• Stay hydrated –  by now we should all know that we need to drink plenty of fluids to imageskeep hydrated which in turn aids our concentration, stops us feeling hungry, and can stave off a headache.  Latest research suggest that tea, coffee, juices and milk are all good at replacing lost fluid.  However water is the preferred option as it doesn’t contain sugar, caffeine or calories.  Also be aware that alcohol can have a dehydrating affect on the body.
  • Have plenty of rest – sleep helps the body to process the days events and also toimages repair cells. A warm bath or milky drink before bedtime has been proven to aid a restful sleep.


  • Are you eating the right things for a healthy diet?– can you remember what you had for lunch yesterday or for your evening meal last night?  A way to keep track of imageswhat you are eating and therefore the calories you are consuming is to keep a record of it, or food diary.  This can be as simple or as complicated as you like.  Have a look at a downloadable version I have on my website or try an online tracking version like Nutracheck  – A great UK based App  http://www.nutrition-coach.co.uk/blog/nutracheck/
  • Burn calories through exercise – to lose 1lb of fat you need a daily calorie deficit of 500 calories, which adds up to 3,500 calories a week.  This can be achieved by imagesreducing the calories you eat or by exercising (but preferably both).  A useful tip is to buy a pedometer and check how many steps you walk a day. The suggested number is 10,000 steps, it is said this will significantly improve your health.  As a guide 1,000 steps is the equivalent of around 10 minutes of brisk walking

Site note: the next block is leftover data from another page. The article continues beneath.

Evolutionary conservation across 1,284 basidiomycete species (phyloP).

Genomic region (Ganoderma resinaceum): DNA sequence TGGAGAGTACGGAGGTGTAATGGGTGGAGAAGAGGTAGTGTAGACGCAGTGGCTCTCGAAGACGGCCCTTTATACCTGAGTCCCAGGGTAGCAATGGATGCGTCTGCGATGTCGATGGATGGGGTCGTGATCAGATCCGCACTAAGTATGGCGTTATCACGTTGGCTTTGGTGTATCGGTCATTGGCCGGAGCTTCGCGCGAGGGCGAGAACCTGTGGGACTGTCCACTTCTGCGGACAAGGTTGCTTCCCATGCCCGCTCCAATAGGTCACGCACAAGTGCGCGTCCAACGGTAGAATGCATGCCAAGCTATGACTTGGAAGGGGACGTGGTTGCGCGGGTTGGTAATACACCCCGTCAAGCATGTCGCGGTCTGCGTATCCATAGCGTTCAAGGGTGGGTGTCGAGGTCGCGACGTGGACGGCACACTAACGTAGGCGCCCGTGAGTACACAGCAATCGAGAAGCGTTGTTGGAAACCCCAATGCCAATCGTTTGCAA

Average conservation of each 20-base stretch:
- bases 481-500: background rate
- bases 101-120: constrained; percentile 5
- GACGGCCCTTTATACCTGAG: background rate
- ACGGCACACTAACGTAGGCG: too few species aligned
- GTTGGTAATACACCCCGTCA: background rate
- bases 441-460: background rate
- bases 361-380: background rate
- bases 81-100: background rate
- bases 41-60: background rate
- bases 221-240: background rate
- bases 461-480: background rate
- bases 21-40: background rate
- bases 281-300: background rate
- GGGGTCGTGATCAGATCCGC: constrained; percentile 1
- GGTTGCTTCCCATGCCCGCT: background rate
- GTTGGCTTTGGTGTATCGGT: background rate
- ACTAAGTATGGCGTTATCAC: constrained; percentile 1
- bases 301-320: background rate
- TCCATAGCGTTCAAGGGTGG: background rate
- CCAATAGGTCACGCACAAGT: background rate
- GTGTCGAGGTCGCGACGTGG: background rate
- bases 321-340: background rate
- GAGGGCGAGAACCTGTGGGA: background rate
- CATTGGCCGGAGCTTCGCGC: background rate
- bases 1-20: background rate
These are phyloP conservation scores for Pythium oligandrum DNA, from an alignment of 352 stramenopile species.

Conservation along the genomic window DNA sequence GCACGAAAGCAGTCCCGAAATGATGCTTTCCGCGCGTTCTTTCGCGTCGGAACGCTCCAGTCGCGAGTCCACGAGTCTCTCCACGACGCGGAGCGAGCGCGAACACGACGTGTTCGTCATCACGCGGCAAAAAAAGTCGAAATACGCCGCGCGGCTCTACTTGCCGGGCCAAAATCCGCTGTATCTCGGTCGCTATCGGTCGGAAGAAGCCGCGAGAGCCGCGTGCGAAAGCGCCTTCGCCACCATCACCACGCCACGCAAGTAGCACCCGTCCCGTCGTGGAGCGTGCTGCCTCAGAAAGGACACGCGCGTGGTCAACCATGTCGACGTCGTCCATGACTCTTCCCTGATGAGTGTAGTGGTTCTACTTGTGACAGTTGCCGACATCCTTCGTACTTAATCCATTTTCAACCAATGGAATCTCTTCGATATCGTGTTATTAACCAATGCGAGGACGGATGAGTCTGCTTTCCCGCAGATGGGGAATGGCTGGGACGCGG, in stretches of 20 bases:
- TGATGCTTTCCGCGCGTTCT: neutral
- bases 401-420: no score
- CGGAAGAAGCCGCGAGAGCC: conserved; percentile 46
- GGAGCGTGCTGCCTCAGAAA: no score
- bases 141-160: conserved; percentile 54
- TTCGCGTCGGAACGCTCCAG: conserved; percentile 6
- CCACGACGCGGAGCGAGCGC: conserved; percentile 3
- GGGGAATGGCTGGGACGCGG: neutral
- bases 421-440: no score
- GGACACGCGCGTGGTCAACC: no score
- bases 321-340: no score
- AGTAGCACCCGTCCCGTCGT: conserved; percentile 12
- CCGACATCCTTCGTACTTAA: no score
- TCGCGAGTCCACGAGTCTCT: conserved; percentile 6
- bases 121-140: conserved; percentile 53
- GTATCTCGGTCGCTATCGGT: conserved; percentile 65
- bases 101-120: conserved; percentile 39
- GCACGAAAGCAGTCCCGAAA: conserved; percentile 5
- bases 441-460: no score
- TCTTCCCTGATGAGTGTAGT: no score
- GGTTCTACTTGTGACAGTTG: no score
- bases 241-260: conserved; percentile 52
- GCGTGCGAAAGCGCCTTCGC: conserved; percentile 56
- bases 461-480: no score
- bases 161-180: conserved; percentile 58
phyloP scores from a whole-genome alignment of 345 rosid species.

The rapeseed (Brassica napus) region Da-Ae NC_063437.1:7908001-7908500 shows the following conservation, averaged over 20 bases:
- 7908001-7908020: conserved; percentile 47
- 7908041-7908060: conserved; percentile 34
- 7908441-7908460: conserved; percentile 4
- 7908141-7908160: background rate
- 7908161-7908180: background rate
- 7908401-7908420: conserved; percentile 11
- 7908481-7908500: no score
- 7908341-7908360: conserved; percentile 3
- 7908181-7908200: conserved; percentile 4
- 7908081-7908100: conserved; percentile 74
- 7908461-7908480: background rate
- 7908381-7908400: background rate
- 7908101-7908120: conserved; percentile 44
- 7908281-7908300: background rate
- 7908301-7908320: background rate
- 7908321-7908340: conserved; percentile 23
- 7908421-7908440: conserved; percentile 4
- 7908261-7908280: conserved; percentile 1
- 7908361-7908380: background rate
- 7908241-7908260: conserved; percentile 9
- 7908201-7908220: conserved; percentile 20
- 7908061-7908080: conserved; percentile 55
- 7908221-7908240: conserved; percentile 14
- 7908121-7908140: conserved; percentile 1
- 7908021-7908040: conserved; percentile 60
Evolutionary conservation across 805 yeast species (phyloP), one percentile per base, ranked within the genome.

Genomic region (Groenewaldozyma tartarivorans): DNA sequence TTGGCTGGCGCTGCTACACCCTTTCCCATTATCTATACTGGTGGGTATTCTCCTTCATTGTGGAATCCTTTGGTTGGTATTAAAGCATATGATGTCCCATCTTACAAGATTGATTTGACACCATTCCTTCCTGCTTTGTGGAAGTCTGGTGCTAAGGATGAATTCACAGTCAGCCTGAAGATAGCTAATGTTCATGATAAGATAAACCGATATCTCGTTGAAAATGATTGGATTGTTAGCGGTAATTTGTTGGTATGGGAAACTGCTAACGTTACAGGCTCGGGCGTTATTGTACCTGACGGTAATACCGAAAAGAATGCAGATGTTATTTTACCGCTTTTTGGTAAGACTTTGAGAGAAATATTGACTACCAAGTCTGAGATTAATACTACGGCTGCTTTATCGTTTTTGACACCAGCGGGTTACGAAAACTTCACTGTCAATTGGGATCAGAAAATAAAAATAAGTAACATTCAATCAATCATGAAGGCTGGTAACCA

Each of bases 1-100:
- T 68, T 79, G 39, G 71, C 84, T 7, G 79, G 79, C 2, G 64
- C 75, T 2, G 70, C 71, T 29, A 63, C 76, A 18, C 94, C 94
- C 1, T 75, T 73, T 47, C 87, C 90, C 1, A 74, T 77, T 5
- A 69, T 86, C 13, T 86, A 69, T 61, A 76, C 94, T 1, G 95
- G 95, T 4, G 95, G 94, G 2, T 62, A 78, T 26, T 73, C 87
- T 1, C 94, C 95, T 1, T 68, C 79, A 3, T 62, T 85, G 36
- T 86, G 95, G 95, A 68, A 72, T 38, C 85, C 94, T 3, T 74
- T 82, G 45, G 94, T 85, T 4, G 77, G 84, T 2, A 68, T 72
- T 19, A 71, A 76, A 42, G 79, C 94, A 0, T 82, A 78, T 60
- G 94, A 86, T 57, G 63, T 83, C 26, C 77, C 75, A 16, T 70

Please let me know how you get on

Why your diet is never going to work!

For more healthy eating advice please visit my website http://www.nutrition-coach.co.uk/

Why your diet is never going to work!images

You’re about to embark on yet another diet so you can be fit, healthy and slim for that bikini in a few months time.  But in your heart of hearts you know you will be miserable, moody and hungry.  And more importantly you will fail.

So let me share some secrets with you as to why you will keep on failing unless you change your approach

  • Portion control – Put it simply many of us eat too much even on a diet.  You have more control over what you eat at home but what about that quick latte on the way to work because you didn’t have time for breakfast; a large skinny latte could have up to 130 calories, add a ‘healthy low fat’ muffin and that’s another 340+. Or that sandwich from the supermarket at lunch time; an egg mayo could have upwards of 400 calories.  You may decide to meet friends after work for a low cal drink (or two) and a small bowl of pasta – where’s the harm! A small slimline gin and tonic will set go largeyou back a meagre 56 calories.  But restaurant portions are getting bigger and they are served on bigger plates or bowls so it is hard for us to judge the true amounts we are eating; a bowl of Prezzo’s  Penne con Salmon (light) still has a whopping 800 calories, a shared garlic bread will add 140 calories a portion and that sprinkling of parmesan is about 60 calories.  By now your one slimline G&T has morphed in to a large glass of house red (170 calories) so you decide to share a dessert (it would be rude not to!) half a portion of ‘healthy’ lemon Torte is 225 calories.